Around-the-clock customs services and new cranes and other industrial vehicles costing Dh20 million (US$5.4m) are being added at Abu Dhabi's Mina Zayed Port to relieve the strain of surging demand. The port is at overcapacity, leading to delays of up to several weeks for customers to receive cargo. Container vessels have had to wait for as long as two weeks before being allowed to berth. Importers are also abusing a two-week grace period for free yard storage, leading to a glut of 34,000 containers awaiting pickup that has further strained facilities, according to officials.
Short-term measures are being implemented to alleviate the bottleneck until the port begins a phased shutdown in 2011, with activities moving to the Khalifa Port and Industrial Zone under construction in Taweelah near the Dubai border. Customs officials say they are tackling the problem at Mina Zayed. The agency already has stepped up efforts to clear cargo and increased its hours of operation from 12 to 17 a day. Next week, customs will become a 24-hour operation, said Saeed Ahmad al Muhairi, the general manager of the General Administration of Customs under the Department of Finance.
"We are doing this because there is a lot of movement [of vessels travelling] from Dubai to Abu Dhabi and it is getting really busy. We have to be open 24 hours," he said. Millions of dirhams worth of equipment will also be added at the terminals, which are managed by DP World. During next year, Mina Zayed will receive 11 rubber-tyre gantry cranes, which move containers between stacks and will enable the port to maximise its yard space.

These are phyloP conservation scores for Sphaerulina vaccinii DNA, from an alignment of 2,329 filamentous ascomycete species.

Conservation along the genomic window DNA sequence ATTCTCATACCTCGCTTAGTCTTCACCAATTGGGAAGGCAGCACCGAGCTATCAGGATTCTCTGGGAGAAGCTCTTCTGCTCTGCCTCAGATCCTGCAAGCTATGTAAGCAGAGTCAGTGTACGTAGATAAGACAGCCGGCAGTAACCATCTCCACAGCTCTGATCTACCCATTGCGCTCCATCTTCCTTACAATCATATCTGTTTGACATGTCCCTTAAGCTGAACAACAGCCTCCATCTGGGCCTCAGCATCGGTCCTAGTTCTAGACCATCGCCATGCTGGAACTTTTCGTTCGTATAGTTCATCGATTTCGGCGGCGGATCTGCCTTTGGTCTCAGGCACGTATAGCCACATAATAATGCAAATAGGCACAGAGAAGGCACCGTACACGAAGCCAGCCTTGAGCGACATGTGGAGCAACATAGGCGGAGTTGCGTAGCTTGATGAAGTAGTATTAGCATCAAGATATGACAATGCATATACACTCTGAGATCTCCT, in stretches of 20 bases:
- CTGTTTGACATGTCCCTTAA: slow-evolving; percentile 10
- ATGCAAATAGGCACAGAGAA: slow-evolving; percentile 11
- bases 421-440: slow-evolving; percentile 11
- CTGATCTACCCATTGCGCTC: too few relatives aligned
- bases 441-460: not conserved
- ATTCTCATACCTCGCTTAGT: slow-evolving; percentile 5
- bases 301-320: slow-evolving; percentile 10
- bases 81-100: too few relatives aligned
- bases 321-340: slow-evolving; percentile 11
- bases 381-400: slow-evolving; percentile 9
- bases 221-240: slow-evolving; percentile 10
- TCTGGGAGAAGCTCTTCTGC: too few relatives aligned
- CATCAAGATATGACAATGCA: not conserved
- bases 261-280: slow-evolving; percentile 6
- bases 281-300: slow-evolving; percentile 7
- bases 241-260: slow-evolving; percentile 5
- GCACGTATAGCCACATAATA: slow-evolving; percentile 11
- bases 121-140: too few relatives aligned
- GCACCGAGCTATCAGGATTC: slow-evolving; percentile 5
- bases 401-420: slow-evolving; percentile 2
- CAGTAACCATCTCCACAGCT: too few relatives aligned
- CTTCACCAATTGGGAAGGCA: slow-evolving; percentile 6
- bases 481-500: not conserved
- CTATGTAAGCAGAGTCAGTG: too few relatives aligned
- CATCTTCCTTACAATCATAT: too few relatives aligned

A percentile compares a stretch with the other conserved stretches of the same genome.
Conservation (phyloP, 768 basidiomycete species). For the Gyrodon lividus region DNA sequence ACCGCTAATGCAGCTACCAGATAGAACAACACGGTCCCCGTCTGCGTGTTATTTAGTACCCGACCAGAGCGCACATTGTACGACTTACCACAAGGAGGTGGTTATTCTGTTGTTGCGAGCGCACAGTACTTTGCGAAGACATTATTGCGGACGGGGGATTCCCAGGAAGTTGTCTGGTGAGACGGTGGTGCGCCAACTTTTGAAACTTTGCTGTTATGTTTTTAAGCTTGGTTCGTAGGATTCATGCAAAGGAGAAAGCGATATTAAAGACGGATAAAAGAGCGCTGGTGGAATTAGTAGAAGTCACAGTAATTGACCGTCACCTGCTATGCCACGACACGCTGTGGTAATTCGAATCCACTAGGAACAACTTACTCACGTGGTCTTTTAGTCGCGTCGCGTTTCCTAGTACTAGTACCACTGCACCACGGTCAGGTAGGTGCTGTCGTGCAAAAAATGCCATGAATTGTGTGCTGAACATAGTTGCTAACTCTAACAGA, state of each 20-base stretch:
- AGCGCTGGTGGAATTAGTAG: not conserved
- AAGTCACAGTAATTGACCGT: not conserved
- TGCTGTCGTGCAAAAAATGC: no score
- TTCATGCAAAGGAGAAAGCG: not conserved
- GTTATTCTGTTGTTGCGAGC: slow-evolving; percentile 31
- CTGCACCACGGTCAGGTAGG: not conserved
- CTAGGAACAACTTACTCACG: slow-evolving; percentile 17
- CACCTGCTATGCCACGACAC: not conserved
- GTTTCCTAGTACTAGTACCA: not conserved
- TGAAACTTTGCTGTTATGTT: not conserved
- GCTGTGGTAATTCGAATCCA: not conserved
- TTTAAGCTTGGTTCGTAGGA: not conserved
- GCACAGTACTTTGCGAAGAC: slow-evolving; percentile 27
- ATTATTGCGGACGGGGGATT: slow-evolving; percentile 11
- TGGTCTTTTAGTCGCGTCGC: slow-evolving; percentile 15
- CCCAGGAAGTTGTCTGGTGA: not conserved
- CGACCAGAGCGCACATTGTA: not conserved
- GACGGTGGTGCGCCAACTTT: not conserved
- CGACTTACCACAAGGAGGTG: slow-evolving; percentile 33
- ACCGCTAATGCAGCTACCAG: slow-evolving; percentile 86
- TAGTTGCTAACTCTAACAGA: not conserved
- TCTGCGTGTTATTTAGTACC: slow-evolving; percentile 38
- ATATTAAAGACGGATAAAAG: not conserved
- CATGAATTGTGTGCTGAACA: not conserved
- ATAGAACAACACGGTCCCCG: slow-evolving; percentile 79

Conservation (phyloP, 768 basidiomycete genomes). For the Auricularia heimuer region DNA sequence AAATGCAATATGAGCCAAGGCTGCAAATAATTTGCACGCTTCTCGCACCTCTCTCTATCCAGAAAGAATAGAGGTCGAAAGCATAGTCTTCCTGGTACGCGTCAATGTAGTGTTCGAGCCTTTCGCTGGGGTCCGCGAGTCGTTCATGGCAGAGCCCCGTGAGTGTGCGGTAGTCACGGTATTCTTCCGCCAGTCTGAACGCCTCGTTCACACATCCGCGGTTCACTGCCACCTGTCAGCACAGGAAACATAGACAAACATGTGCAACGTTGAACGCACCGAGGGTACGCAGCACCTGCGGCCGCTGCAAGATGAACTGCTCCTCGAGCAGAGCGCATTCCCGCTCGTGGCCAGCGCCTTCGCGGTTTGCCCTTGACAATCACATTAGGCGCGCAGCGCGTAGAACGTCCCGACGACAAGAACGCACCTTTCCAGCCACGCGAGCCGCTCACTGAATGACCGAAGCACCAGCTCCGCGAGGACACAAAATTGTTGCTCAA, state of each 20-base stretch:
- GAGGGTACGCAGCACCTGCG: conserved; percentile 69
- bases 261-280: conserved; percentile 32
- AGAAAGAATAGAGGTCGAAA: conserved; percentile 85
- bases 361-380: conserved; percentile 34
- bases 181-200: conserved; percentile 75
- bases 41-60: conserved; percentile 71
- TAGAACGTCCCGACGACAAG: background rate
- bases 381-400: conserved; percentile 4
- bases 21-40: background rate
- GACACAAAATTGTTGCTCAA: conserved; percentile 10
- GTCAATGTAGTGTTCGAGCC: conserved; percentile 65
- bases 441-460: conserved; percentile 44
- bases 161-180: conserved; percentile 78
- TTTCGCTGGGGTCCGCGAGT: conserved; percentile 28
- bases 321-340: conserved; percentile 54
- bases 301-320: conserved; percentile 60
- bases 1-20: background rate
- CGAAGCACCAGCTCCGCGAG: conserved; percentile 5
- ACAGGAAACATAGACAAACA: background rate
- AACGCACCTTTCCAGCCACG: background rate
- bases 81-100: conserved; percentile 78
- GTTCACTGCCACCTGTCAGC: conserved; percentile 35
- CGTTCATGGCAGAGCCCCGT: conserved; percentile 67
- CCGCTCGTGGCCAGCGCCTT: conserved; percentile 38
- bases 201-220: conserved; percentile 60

Other container-moving equipment such as top-loaders and terminal tractors were also to be added at the port next year, said Mohammed al Mannaei, the chief executive of Abu Dhabi Terminals. "We are also trying to force the customer to clear their cargo to give us additional space." These improvements will increase Mina Zayed's container handling capacity by 43 per cent, to one million containers per year.
Although a relatively small port for the region, its congestion problems are shared with many of its neighbours. Like many Gulf economies, Abu Dhabi's growing population heavily relies on imported consumer goods, while demand also has surged for heavy construction equipment to operate on major residential projects such as those on Yas and Saadiyat islands. Yesterday, DP World said it had overcome congestion at Jebel Ali port that began this summer. It accomplished this by adding yard capacity, helping shippers to better manage berthing times, and raising storage fees to force traders to move containers out.
"We would like to thank our customers for their patience and understanding," said Mohammed al Muallem, a senior vice president and managing director at DP World. firstname.lastname@example.org